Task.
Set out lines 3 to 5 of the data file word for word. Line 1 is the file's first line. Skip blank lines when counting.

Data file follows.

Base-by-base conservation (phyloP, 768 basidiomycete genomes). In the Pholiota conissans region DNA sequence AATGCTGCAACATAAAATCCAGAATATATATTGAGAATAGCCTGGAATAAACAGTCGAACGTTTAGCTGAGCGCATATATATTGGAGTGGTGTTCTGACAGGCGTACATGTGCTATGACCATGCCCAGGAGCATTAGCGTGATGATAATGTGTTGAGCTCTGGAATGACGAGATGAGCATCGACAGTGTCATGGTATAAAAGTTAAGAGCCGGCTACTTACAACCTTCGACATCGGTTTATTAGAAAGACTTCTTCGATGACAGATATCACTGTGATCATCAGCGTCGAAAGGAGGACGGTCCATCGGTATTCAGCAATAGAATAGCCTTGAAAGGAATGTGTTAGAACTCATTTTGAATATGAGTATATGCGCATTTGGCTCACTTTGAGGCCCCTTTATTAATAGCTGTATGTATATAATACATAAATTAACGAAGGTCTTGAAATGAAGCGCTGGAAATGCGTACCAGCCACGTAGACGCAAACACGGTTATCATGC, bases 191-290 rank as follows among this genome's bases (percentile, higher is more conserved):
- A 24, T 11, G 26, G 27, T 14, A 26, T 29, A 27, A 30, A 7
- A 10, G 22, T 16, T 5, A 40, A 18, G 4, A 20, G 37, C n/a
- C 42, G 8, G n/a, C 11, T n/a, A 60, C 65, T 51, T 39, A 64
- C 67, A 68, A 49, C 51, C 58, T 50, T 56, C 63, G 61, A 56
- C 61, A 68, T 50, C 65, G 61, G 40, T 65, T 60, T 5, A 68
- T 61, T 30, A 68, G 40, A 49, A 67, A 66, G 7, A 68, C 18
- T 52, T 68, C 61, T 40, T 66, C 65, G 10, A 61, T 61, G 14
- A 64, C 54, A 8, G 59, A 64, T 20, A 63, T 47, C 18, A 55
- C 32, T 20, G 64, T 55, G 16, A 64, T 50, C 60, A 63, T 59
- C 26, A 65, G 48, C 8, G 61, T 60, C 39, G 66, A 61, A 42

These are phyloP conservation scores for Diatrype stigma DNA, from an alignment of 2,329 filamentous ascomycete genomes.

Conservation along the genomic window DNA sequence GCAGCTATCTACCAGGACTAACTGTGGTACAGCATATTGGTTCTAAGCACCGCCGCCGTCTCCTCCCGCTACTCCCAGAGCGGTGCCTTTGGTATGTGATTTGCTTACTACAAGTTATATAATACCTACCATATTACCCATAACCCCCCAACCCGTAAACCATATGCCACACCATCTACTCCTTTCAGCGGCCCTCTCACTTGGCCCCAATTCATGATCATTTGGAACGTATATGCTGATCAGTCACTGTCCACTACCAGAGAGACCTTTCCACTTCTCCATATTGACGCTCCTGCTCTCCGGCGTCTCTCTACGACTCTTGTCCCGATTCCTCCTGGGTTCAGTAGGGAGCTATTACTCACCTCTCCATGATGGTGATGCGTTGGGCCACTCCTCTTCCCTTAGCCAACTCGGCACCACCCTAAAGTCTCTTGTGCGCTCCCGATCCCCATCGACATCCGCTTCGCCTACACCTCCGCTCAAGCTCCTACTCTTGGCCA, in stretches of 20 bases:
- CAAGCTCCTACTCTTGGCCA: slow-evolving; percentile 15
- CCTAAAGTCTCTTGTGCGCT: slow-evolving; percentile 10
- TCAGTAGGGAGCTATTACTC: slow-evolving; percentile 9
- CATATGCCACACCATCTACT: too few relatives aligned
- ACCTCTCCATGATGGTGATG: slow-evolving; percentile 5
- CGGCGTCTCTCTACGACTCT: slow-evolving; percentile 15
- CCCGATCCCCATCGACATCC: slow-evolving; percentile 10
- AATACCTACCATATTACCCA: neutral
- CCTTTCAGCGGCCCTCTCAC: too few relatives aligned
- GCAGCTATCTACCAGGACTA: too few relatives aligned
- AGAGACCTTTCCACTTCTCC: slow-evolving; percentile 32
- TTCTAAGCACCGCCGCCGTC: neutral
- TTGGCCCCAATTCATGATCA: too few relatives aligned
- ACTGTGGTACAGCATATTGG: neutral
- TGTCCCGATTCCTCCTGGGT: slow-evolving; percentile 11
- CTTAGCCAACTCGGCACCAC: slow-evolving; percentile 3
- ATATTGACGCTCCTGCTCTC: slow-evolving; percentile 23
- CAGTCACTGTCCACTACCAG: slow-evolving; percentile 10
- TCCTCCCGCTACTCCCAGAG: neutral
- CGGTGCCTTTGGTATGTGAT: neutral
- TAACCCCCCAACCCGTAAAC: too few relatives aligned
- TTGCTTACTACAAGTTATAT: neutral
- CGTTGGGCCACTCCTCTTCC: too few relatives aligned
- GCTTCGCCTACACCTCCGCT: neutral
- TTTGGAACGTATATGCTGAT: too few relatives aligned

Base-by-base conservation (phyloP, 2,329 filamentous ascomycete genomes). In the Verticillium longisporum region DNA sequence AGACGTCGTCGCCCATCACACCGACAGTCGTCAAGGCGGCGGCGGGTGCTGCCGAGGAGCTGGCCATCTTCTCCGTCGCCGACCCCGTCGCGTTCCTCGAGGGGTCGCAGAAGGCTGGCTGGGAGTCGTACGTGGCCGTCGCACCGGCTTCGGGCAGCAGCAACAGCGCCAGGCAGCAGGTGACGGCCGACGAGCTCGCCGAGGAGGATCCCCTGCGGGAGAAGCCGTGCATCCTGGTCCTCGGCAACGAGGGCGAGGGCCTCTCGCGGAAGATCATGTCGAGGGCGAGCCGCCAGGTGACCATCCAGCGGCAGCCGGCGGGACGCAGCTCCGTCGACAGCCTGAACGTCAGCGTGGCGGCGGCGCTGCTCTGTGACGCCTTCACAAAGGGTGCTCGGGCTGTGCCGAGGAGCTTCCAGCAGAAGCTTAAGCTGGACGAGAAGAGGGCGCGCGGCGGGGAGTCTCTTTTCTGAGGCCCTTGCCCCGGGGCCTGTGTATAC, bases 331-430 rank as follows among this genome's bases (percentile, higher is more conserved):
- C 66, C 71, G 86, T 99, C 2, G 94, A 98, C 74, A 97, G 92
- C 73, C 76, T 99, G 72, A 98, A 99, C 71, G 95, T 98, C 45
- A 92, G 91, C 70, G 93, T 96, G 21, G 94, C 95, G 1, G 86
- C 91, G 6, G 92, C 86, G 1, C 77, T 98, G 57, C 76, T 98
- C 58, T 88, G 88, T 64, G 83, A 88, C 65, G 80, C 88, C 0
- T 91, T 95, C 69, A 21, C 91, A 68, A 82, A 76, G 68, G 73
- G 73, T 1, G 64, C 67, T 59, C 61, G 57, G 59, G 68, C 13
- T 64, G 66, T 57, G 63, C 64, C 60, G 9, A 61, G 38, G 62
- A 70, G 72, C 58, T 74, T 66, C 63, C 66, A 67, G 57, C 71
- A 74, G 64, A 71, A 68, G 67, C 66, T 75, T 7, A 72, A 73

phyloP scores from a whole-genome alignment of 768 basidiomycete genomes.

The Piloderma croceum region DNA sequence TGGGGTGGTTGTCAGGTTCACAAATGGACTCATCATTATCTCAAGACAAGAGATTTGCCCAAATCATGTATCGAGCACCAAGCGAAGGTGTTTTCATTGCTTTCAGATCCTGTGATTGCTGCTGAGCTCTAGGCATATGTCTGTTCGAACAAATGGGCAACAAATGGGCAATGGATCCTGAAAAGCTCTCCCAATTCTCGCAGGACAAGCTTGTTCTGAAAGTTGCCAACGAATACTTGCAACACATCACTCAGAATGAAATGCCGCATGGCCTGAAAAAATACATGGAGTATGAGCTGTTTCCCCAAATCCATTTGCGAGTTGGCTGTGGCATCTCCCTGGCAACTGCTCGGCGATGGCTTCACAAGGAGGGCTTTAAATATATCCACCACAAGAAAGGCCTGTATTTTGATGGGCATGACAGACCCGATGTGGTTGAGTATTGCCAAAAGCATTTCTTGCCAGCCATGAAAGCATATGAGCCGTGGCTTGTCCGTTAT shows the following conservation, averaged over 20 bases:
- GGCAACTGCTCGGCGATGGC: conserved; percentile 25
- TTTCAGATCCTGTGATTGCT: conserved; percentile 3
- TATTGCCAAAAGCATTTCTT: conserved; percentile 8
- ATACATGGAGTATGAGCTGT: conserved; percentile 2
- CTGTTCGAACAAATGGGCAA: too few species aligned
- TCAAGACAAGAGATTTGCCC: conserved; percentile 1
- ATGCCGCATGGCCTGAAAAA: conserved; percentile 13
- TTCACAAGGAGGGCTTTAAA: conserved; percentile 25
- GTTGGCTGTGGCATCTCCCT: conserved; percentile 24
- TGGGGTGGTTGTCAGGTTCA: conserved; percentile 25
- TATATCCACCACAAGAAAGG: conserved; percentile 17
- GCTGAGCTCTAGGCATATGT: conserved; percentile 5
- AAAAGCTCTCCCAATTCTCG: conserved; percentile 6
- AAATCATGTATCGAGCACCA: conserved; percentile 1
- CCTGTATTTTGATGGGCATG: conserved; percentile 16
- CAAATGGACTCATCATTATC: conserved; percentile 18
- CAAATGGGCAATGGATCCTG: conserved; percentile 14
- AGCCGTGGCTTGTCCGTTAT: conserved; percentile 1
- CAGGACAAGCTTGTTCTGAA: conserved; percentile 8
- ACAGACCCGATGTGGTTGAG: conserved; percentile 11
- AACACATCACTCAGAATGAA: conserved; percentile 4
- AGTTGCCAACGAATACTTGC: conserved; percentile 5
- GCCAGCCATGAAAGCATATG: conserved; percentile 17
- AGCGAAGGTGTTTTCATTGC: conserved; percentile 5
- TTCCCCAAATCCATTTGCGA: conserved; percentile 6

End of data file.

- A 10, G 22, T 16, T 5, A 40, A 18, G 4, A 20, G 37, C n/a
- C 42, G 8, G n/a, C 11, T n/a, A 60, C 65, T 51, T 39, A 64
- C 67, A 68, A 49, C 51, C 58, T 50, T 56, C 63, G 61, A 56